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   May 14

A daily handful of WALNUTS can slow the growth of bowel cancer by ‘reducing blood supply to tumours’

Mice fed walnuts had 10 times more omega-3 in their bowel tumours

Omega-3 reduces inflammation and cuts of blood supply, slowing growth

The greater the amount of omega-3, the smaller the tumour, study found

Walnuts change the expression of micro-nucleic acids, which affect how genes adapt to environment – and can slow down growth of cancer

A handful of walnuts a day could help slow the growth of cancer tumours, according to a new study.

Omega-3 fatty acids and other compounds in the nuts may reduce inflammation in bowel cancer cells.

They also reduce blood supply to the tumour, significantly slowing down its growth.

US researchers found mice fed a diet high in walnuts had tumours containing ten times the amount of omega-3s than a control group.

A handful of walnuts a day could help slow the growth of cancer tumours, according to a new study

Bowel cancer, also called colorectal cancer, is the third most common type of cancer worldwide and is the second leading cause of death in Western Countries, after lung cancer.

In Britain 41,581 people were diagnosed with bowel cancer in 2011 and in the following year 16,187 people died from the disease.

In the US, the American Cancer estimates that in 2015, there will be 132, 700 new cases of bowel cancer, and it will cause 49,700 deaths.

Research has shown that 30 – 50 per cent of bowel cancer in men, and 20 per cent in women can be prevented by changing to a healthier diet and lifestyle.

The study, carried Dr Christos Mantzoros, of Harvard Medical School, is the first of its kind to analyse the impact of walnuts on micro-ribonucleic acids (miRNA), which control how genes adapt to environmental factors.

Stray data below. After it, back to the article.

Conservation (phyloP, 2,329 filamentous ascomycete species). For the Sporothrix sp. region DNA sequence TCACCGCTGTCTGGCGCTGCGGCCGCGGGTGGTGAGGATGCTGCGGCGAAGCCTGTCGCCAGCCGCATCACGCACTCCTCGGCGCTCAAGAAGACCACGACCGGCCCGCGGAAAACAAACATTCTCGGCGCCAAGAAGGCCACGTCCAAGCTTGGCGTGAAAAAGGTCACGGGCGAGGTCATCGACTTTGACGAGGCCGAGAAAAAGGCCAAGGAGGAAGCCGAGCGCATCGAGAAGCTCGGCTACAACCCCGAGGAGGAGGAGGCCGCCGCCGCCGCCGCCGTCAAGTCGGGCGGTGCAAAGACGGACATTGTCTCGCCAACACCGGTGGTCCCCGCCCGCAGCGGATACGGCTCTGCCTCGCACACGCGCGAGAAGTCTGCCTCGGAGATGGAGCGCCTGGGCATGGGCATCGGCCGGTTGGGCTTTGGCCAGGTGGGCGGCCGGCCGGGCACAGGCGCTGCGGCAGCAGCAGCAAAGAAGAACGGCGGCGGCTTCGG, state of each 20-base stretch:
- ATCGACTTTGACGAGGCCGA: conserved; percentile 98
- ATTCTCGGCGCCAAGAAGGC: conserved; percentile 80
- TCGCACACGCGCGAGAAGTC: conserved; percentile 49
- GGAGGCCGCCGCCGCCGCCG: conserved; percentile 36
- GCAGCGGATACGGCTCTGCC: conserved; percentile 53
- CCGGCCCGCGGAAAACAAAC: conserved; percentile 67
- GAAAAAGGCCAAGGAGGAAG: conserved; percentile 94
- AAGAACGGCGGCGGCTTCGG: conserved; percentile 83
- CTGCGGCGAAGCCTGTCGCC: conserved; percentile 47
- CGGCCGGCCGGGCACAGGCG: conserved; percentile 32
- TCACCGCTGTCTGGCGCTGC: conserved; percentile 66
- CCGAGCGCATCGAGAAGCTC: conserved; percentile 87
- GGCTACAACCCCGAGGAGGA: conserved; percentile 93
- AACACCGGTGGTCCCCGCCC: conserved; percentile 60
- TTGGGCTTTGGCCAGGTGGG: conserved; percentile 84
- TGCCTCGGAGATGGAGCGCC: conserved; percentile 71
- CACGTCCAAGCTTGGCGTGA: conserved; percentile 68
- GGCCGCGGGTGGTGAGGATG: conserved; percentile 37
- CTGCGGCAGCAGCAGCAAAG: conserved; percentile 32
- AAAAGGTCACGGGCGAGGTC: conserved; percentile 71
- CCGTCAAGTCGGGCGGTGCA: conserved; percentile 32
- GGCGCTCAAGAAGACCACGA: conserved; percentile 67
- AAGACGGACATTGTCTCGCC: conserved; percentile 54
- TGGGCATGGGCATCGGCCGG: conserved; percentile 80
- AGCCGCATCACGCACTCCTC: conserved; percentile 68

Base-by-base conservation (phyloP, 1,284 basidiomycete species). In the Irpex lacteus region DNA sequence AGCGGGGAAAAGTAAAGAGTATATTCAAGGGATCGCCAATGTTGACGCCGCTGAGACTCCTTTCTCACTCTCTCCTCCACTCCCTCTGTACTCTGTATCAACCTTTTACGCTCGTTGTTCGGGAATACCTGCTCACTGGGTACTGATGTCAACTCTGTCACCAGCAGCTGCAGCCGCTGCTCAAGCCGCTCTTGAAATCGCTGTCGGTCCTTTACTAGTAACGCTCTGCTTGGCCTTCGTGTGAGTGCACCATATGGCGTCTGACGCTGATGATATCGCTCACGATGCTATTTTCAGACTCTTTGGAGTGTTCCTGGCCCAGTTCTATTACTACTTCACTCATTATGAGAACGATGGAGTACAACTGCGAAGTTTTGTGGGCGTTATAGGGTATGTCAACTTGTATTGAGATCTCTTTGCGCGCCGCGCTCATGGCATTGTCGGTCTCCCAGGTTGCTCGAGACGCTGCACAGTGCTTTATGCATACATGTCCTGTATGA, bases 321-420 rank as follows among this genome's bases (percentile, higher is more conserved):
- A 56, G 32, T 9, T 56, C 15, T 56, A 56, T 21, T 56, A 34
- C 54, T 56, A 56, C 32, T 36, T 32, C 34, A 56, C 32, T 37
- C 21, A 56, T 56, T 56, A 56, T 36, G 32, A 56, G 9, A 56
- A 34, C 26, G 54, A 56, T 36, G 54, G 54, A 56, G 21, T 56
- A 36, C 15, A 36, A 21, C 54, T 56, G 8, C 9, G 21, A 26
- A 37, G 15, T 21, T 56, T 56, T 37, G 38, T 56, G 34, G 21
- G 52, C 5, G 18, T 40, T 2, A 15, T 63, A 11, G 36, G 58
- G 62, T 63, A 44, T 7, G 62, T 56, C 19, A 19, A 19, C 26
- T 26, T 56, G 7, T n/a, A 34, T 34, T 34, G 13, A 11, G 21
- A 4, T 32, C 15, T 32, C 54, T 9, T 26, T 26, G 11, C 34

Dr Mantzoros said: ‘Our research demonstrates that a walnut diet causes significant changes in the expression profile of miRNAs in colorectal cancer tissue.’

Compounds in walnuts causes more protective omega-3 fatty acids to congregate in tumour cells, he continued.

Bowel cancer, pictured under the microscope, is the third most common type of cancer worldwide
While future studies are needed, he is ‘optimistic’ changing the expression of miRNAs have a role in targeting bowel cancer, he added.

Researchers fed a group of mice the equivalent of two servings (2ozs or around 57g) per day of walnuts for humans, while a second group received a similar control diet without walnuts.

After 25 days researchers found that in walnut-fed mice, key miRNA that may affect cancer cell inflammation, blood supply and proliferation were ‘positively engaged’.

The tumors of mice fed the walnut-containing diet were found to have 10 times the amount of total omega-3 fatty acids compared to the mice fed the control diet.

This included the plant-based alpha-linolenic acid (ALA), a fatty acid critical to various body processes and known for its inflammation reducing properties.

The study, published in the Journal of Nutritional Biochemistry, found that the greater the amount of omega-3 acids, the smaller the tumour, suggesting that ALA may offer some protection.

Tumor growth rate was also significantly slower in the walnut group compared to the control group, but the scientists say that because the study was conducted on animals the results won’t necessarily be the same for people.

Walnuts are the only nut that contain a significant source of ALA – 2.5 grams per ounce – as well as a variety of antioxidants, (3.7 mmol/ounce), and numerous vitamins and minerals.

Source: Daily Mail

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